The detail that Intel hasn't addressed relates to operational ownership of this microcontroller, and that's a particularly sticky point for me. As processors become more malleable, who gets to shape them, and who gets to shut the door to further changes? BIOS? Boot loader? Kernel? Device driver? I've addressed the opaque, proprietary control that independent BIOS vendors, system OEMs, and Microsoft exert over processor and device registers that have a dramatic impact on performance. Nehalem's power controller has similar reach with regard to power utilization and scheduling.
To be blunt, it's a resource that Microsoft will want to own, or reserve the right to disown by overriding the power controller's settings with Windows' more primitive run-time controls. This is already seen in AMD Barcelona servers running Windows Server 2008. Left to itself, Barcelona can manage bus and core power beautifully without Windows lifting a finger. That's core to the CPU's design. Yet Windows can ignore BIOS and user-defined power settings, and there's no checkbox to disable Windows' power state manipulation.
There should be. By putting a microcontroller in charge, Intel's gotten the best kind of religion with regard to power control. Nehalem reads like a CPU with a built-in greenness dial. But you'll never feel it if BIOS and the OS lock it down, and if Intel doesn't provide developers and users with the means to grab control at run-time. If I want to run my server on one core over the weekend, I should be able to do that.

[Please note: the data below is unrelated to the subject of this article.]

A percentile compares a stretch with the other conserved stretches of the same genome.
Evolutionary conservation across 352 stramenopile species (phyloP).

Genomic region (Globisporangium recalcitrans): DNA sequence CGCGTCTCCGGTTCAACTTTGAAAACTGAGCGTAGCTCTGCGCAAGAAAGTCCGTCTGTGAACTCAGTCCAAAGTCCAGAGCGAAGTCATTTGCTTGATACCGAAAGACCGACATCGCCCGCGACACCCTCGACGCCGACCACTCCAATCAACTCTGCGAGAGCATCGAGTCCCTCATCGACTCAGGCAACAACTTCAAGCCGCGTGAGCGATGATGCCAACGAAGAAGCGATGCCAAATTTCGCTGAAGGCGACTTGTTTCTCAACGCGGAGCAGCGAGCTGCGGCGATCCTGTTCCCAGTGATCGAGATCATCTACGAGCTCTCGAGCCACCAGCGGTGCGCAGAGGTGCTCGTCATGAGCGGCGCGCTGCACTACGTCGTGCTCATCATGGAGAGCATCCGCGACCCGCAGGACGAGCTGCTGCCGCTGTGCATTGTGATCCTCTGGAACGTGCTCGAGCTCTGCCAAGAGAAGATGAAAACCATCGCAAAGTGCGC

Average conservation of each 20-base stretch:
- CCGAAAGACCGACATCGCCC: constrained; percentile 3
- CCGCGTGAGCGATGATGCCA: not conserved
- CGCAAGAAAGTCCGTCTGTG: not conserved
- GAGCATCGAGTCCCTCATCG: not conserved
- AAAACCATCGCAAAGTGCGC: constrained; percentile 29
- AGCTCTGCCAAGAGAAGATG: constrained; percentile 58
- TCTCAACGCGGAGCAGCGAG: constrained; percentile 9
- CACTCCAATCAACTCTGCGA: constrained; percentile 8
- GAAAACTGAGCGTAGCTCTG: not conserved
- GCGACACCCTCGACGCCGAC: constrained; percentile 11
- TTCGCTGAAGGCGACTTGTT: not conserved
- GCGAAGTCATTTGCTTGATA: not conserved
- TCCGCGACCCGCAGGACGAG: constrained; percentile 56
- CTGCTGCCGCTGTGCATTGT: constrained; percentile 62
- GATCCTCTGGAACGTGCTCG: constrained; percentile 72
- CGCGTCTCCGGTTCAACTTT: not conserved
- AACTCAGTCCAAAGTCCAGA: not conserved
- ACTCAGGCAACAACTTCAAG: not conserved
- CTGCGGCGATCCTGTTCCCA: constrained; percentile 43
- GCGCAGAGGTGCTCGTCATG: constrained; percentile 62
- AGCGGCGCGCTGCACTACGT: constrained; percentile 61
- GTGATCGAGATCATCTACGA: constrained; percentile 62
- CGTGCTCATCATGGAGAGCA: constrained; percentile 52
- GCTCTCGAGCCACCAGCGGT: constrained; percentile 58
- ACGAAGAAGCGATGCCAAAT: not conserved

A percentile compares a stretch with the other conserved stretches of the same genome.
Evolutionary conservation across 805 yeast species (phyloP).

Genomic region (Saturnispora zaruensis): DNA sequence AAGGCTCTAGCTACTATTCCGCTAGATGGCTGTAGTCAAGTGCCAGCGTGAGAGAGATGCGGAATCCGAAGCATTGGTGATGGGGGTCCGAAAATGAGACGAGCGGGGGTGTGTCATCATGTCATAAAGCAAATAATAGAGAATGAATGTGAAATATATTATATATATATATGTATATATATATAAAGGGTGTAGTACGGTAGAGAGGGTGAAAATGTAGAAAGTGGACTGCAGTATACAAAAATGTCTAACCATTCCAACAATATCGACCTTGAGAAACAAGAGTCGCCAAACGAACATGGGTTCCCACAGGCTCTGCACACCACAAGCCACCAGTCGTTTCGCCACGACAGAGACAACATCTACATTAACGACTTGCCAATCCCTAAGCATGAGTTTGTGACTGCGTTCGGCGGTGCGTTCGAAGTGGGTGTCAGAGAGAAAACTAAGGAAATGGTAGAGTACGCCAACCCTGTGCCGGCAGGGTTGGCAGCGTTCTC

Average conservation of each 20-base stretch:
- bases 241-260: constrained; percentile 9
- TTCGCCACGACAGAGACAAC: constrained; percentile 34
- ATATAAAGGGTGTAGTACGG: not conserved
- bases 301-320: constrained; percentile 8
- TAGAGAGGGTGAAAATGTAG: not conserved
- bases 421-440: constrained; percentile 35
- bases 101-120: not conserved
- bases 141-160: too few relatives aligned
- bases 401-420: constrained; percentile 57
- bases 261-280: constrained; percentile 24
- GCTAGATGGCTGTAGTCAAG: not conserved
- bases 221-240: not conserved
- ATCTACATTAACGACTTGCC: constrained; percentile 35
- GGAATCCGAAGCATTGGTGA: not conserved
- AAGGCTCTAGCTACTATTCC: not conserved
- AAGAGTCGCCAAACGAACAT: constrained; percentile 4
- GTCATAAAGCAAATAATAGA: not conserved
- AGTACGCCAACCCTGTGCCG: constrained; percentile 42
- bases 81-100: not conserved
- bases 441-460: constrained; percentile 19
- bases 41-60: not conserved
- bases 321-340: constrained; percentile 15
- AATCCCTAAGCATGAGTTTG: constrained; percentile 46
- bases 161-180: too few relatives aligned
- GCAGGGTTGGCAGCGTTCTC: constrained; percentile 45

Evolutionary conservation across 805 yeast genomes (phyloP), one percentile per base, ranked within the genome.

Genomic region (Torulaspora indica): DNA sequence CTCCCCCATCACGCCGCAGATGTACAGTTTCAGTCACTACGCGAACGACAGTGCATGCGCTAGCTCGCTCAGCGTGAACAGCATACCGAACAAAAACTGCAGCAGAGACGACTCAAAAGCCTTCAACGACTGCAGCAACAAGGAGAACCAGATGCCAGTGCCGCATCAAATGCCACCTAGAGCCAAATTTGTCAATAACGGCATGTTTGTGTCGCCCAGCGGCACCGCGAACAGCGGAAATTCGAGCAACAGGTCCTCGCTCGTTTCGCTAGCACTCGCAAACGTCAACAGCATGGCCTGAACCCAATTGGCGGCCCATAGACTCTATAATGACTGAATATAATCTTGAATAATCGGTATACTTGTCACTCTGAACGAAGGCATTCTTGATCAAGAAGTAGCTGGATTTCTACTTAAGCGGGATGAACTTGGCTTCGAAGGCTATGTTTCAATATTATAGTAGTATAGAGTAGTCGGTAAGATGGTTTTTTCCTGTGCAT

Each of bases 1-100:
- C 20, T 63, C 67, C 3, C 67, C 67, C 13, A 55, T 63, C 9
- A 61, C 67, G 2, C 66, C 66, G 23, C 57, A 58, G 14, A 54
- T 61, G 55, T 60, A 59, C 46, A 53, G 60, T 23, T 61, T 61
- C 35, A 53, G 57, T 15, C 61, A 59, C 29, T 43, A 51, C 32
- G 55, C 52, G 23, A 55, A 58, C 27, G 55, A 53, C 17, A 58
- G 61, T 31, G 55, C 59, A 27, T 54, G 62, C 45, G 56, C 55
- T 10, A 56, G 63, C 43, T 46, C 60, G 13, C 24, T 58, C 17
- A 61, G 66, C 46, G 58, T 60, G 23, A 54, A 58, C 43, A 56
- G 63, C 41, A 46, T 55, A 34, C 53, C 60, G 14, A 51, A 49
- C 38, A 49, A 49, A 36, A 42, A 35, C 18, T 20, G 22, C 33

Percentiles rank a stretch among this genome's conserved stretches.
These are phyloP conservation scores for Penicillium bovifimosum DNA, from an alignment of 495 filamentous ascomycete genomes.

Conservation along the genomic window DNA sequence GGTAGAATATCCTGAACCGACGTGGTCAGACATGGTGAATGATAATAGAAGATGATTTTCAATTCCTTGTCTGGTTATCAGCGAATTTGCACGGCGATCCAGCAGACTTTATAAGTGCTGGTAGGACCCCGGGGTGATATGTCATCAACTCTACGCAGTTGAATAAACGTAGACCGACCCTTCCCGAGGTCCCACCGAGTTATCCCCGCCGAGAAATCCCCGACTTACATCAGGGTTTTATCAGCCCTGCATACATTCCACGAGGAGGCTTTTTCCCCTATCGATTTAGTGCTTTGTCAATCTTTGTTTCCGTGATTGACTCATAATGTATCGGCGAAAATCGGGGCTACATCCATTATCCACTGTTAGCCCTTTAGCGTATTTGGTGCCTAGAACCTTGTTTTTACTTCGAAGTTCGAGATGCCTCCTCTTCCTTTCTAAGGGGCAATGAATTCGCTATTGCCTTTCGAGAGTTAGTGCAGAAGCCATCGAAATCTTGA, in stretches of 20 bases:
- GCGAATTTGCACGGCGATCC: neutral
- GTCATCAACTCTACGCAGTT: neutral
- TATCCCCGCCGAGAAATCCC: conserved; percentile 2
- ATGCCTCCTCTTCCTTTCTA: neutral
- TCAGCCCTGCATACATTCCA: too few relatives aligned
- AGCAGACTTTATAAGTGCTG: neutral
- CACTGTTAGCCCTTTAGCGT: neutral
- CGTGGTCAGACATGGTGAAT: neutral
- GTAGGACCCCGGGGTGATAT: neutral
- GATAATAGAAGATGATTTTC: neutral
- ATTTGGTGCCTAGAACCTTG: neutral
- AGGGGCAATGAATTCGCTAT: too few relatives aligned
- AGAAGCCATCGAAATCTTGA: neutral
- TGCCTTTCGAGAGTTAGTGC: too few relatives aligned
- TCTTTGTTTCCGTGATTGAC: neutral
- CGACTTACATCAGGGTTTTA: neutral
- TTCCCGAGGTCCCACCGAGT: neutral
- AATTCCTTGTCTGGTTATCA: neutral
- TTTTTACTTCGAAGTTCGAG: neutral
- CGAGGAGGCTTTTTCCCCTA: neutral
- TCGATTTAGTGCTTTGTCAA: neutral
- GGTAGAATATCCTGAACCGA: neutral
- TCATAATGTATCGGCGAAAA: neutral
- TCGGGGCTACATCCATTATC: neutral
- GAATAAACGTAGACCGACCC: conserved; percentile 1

One thing that a microcontroller could be trained to do is hoodwink the OS into believing that it has control over the system's power state while the power controller does what it, or a savvy system owner, knows is best. Nehalem's power management controller is Intel's engineering secret weapon and a welcome advance in x86 technology. Let's just hope that Intel keeps it open so that it doesn't fall into the wrong hands.